So, what’s better…
Trusting God to see your dreams fulfilled?
Working your tail off to get you there?
Probably a little of both, right?
Each of us naturally leans to one side or the other. Where do you land?
How can we level out and embrace the tension between trusting God and trying hard to achieve a God given dream?
Birth of a Work Ethic
Two women raised me. One more than the other, obviously. But each welded her cast iron work ethic into my soul. She did so, not by drilling it into me, but by living it in front of me.
I would say childhood trauma burned it into her nature. But Im not sure.
They lost both parents within 3 years of each other.
Auntie Big Kat, our term of endearment for her, stood up from the childhood blow stretched out in warrior pose. She still pushes into the headwind of life and never retreats. I swear she will outlive me. 12 marathons under her belt, and never a tear spilled to physical pain. (Not in front of me anyway.)
Next is my mom, the eldest. She returned home from college in Santa Fe 3 years too soon.
Aging grandpa ‘with the Irish brogue’, lived downstairs, and uncle, only 5 years old, still needed to be raised.
Life unraveled in an instant and, at only 19 years old, my mom frantically knit it back together. She plugged every hole and repaired every tear with pure survival instincts.
As the loss ripped apart the siblings security, extended family tugged the frayed edges attempting to separate them.
Tugging only made the family fabric tighten.
As a result of their instincts and grit the family stayed together, Grandpa slept his God-given last night in the sisters’ childhood home. And years later, Uncle walked out of that same house a man.
At 50 years old, Mom finally followed the dream she sacrificed at 19. We are all proud of her.
So, a solid work ethic is a family gift. I can hustle. Whether a noble purpose or nefarious plan I rush in. I hate failure.
On the other hand, trusting God isn’t something that comes as naturally to me. It requires slowing down, waiting, and resting.
Grit v. Patience
A hustler is a gritty go-getter. She doesn’t accept no or you can’t as an option. She flicks off distractions and maintains focus until the goal is achieved.
Patience, however, perceives life. It relieves out tunnel vision instead of seeing all distractions as an assault on our goal.
It restrains hustle like tension on a dog leash. And patience feels like a waste of time.
But so-called distractions can be limits God places in your path to slow you down. Limitations redirect our hustle from one of goal oriented living to relational living or a good mix of both.
We have goals to achieve but we also have relationships to cultivate and people to love. Let’s not be too busy to love the people we live with.
But the fruit of the Spirit is love, joy, peace, forbearance, kindness, goodness, faithfulness, gentleness and self-control. Against such things there is no law. (Galatians 5:22)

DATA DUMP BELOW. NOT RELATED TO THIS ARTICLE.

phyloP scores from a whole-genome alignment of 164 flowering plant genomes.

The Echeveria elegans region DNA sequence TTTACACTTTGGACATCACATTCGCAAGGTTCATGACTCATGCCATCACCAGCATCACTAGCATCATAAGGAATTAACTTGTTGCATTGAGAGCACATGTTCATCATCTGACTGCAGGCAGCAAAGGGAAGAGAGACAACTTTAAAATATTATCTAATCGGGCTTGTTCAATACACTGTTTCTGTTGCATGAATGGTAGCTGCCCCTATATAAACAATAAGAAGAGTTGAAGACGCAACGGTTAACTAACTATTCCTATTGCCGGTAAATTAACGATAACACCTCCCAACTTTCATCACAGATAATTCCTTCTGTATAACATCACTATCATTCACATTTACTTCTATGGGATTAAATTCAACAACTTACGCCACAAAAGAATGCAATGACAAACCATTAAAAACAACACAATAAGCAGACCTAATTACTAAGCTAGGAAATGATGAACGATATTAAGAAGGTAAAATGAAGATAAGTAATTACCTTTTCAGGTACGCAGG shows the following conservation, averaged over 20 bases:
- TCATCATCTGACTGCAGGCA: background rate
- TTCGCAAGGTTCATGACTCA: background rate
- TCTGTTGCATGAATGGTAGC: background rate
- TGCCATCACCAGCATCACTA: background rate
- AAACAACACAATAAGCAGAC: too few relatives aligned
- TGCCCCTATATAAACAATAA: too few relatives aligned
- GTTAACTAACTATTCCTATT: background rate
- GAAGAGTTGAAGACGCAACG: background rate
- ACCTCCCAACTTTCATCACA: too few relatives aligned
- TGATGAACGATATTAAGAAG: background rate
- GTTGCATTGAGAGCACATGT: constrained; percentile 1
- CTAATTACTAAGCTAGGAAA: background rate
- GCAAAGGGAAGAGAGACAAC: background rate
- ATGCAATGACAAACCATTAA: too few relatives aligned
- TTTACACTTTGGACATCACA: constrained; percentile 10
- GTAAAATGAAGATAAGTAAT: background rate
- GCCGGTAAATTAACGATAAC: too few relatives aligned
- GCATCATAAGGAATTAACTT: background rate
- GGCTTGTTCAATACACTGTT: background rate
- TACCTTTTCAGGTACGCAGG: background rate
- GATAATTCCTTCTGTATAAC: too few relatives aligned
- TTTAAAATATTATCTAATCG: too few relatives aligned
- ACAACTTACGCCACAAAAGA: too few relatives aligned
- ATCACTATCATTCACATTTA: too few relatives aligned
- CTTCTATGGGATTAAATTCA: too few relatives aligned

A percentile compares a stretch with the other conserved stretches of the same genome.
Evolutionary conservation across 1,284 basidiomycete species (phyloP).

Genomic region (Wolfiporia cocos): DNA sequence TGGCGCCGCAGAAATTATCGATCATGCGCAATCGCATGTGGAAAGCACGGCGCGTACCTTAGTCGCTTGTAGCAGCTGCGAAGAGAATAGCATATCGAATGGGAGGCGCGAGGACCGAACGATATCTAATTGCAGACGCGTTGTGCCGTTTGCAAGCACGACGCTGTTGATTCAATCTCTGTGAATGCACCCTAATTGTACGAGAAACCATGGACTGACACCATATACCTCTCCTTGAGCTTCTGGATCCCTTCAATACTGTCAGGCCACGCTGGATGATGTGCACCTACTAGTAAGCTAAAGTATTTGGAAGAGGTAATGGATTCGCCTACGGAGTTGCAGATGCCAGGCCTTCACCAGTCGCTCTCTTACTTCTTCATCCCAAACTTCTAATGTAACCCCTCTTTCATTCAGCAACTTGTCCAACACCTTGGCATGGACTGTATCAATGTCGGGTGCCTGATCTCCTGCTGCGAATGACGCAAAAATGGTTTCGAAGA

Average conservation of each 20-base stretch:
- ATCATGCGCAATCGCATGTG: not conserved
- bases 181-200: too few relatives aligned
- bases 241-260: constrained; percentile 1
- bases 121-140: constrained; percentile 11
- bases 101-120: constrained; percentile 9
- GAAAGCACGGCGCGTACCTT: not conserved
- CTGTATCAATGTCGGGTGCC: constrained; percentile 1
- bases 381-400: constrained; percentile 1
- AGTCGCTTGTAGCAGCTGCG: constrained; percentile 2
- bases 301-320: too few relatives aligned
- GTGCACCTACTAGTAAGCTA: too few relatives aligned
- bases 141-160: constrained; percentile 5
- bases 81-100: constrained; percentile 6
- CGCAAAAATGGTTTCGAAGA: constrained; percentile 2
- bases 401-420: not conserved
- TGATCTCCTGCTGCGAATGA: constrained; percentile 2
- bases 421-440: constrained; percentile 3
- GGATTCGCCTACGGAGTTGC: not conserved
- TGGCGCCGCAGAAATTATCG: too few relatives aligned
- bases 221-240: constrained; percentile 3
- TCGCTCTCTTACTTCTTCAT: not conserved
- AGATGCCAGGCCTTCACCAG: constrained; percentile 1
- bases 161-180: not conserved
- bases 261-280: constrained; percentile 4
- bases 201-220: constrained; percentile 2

Work v. Rest
A hustler endures pain. She presses into hard work, learning and perfecting a skill to reach her dreams. A hustler embraces the inner shaping process of learning. In fact, the banging around she experiences in her soul, as her character and skills build, inspires her. She digs in.
But for me, sometimes I get so caught up in working that I can’t think straight anymore. I’m not moving forward. I’m just scrambling in place. Im exhausted, hooked by the lie that something must me done right now or I’ve failed.
It’s in this place that we are vulnerable to unhealthy coping mechanisms and addictions.
Without trusting, hustling is motivated by a fear of losing. And a hustler will pay any price to avoid it.
When a pure hustler slows down, she feels like she is sinking. Trust says, stop here and float. You will not drown, just catch your breath and rest. Regroup and recharge. Slow down and breathe in rhythm with God’s breath; this resets our vision and clears our thinking.
We unclench our fists and relax our jaws. We hear the sounds of trickling streams in our soul. Peace wanders in. You will do it, He says inside our hearts. We can sit and wait to hear God in a position of unrushed trust.
In this place, all the scrambling we were doing before hushes. We clearly hear a voice inside saying, this is the way. Do this one thing today. Or wait here for a while and breathe Me in.
Your own ears will hear him. Right behind you a voice will say, “This is the way you should go,” whether to the right or to the left. (Isaiah 30:21)
Satisfaction v. Humility
Satisfaction experienced from a completed task is a welcomed reward and a great motivator.
I love to achieve. It makes me feel alive. On the other, a failure or missed opportunity sinks my view of myself.
But God doesnt want us to measure our worth by achieved goals or failures. Fighting hard to be the best at something is noble. But more noble than that is fighting our pride. Surrender your instinct to be number one and, instead, step up onto the lap of God the Father.
On His lap we hear His voice say, well done. Rest here. Keep going. Or don’t do that now.
We will achieve far more staying connected to Him and His community than by running off in our own strength and wisdom.
For I know the plans I have for you,” says the LORD. “They are plans for good and not for disaster, to give you a future and a hope. (Jeremiah 29:11)
Setting and achieving goals is a gift. But the goal is not the focus of our devotion. He is.
Still confused what side to lean? Grit or Patience? Work or rest? Satisfaction-seeker or humility?
Welcome to the tension.
Leaning into the ebb and flow of trusting and trying keeps us connected to God. It keeps our dreams out in the open between God and us, instead of gripped between our hands.
Love God and be loved. Dream Big. And Go For It.